Q&A with Karen Egge, Vice President, Education (2022-2023), Dunvegan Toastmasters Club No. 939

Karen Egge

Please give us a little bit of history of the local chapter of Toastmasters International.
The Dunvegan Toastmasters Club No. 939 was formed from the merger of the Fairview Toastmasters Club and the Rycroft Highway 49ers Club. Through the years, we had joint meetings for occasions like Robbie Burns Night and for Christmas get-togethers. We had joint summer meetings at Maples Park in Dunvegan Provincial Park over the years, so it was a natural progression to join together as our memberships declined. We currently have 11 members, all of whom come with different levels of experience and varied backgrounds and interests.

How often do you meet, and how did members keep in touch and stay connected during the past two pandemic years when in-person gatherings were limited?
We have weekly meetings every Wednesday from 6:30pm to 8pm. We also meet once a month in June, July, August and September. During the past two years, we’ve had our meetings held online through Zoom. We all learned new skills while communicating effectively. We continued to meet in-person for our summer meetings.

Toastmasters International is best known for its long-time mission of helping people be more proficient public speakers. However, on its website, it does describe itself as “a non-profit educational organization that teaches public-speaking and leadership skills.” Please tell us more about the leadership component of the mission statement.
I joined Toastmasters in 1984, seeking help and training to be an effective speaker and meeting leader. I joined a club that had as members a motley collection of professionals: school teachers and principals, bank managers, salespeople, business owners, local government elected officials, and people in the workforce, including those entering the work force for the first time.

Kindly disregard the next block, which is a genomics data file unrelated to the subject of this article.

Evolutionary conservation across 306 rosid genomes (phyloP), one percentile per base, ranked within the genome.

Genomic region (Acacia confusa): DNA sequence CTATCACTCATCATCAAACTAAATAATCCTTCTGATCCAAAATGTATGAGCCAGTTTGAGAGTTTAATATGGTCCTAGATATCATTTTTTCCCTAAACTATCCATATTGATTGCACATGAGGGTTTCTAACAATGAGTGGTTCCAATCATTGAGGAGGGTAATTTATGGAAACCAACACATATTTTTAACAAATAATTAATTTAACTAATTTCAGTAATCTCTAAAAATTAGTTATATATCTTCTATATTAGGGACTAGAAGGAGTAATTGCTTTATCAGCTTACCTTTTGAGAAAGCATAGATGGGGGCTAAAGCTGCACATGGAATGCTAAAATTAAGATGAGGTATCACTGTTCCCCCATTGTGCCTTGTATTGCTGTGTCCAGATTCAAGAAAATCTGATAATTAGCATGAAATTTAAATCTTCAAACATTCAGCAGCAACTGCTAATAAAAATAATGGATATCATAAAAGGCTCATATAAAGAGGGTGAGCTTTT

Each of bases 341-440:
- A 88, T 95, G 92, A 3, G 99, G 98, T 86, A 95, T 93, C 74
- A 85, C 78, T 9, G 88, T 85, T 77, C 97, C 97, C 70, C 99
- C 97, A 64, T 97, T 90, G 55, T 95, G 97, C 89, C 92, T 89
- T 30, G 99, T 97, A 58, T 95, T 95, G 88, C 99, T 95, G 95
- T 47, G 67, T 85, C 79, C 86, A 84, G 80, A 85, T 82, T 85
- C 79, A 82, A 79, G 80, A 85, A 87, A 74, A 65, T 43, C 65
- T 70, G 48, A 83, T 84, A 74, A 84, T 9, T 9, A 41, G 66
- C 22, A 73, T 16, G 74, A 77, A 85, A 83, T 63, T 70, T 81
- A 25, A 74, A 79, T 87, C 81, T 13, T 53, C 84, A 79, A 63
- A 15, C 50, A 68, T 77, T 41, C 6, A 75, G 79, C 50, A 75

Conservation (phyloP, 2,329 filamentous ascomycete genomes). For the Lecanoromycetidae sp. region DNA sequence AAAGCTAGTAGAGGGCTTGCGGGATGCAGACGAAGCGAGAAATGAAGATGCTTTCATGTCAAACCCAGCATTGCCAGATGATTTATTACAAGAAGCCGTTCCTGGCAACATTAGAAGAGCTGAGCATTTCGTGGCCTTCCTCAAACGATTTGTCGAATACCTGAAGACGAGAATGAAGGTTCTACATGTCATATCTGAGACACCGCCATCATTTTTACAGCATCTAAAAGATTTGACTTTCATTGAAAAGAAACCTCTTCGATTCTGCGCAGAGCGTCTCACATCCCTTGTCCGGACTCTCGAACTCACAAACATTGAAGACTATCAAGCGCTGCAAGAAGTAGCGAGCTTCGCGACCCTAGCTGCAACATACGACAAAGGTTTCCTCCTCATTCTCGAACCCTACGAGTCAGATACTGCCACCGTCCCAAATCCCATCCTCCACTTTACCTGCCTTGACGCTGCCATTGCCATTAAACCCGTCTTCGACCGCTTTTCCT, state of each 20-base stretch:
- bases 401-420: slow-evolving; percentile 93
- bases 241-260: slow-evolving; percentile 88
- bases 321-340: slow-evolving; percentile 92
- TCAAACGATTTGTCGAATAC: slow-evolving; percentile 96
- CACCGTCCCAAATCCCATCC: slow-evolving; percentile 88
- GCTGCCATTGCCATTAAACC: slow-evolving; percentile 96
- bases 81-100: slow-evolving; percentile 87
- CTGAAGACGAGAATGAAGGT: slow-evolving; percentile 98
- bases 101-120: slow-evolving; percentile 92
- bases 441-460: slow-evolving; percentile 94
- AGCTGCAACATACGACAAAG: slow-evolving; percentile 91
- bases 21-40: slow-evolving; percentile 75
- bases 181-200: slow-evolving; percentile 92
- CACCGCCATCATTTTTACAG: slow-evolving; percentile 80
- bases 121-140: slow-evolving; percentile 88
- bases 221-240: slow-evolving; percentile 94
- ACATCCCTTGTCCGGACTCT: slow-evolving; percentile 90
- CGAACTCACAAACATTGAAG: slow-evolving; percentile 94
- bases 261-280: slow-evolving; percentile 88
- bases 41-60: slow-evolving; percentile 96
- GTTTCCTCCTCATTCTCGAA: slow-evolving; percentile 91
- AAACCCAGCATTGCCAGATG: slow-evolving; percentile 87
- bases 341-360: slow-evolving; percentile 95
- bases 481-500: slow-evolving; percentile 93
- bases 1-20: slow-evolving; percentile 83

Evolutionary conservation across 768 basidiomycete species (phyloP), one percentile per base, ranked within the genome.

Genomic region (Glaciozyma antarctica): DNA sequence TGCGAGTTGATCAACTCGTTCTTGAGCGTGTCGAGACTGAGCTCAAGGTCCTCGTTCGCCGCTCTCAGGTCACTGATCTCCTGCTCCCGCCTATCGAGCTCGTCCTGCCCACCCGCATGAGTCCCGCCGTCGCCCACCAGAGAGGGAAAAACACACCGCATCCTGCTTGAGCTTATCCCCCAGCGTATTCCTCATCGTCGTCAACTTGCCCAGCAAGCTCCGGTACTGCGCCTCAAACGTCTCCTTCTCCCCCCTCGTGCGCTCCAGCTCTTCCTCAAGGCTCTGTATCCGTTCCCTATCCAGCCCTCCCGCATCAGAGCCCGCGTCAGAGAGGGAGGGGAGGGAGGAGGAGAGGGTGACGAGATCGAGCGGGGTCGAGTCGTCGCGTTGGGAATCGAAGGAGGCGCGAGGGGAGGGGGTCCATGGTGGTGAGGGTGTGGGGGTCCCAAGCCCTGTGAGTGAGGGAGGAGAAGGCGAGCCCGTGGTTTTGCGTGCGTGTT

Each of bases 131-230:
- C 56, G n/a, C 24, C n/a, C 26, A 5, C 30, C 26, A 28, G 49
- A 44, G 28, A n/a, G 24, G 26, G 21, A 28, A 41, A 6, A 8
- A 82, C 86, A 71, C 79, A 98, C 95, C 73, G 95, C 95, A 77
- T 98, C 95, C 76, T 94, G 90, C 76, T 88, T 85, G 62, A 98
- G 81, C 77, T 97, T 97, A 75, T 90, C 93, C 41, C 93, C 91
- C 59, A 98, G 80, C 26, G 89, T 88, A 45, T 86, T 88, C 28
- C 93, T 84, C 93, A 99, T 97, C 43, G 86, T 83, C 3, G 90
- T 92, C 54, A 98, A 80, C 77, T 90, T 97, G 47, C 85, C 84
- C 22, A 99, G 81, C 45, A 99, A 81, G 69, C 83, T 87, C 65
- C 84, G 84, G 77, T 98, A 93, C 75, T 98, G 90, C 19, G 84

The leadership element of every meeting consists of opportunities for members to prepare for and lead an actual meeting (toastmaster), and take on specific tasks like serving as an impromptu-speaking lead (table topic two-minute answers to questions) and evaluating speakers as they work through guided online resources with clear objectives to develop our skills. One of the most important leadership skills I’ve learned was improve my listening skills and offer feedback meaningful to the club member and provide ideas for improvement in a practical, safe environment. Knowing what your audience expects and planning to meet those expectations was the most important skill I’ve learned coupled with the ability to handle unexpected situations and troubleshoot effectively in a public environment.

Public-speaking and leadership skills are certainly qualities anyone should aspire for – but, perhaps, more so the young people as they start and build a career. How are you reaching out to the younger segment of the area’s population to try to get them interested to be on the path to becoming good public speakers and good leaders?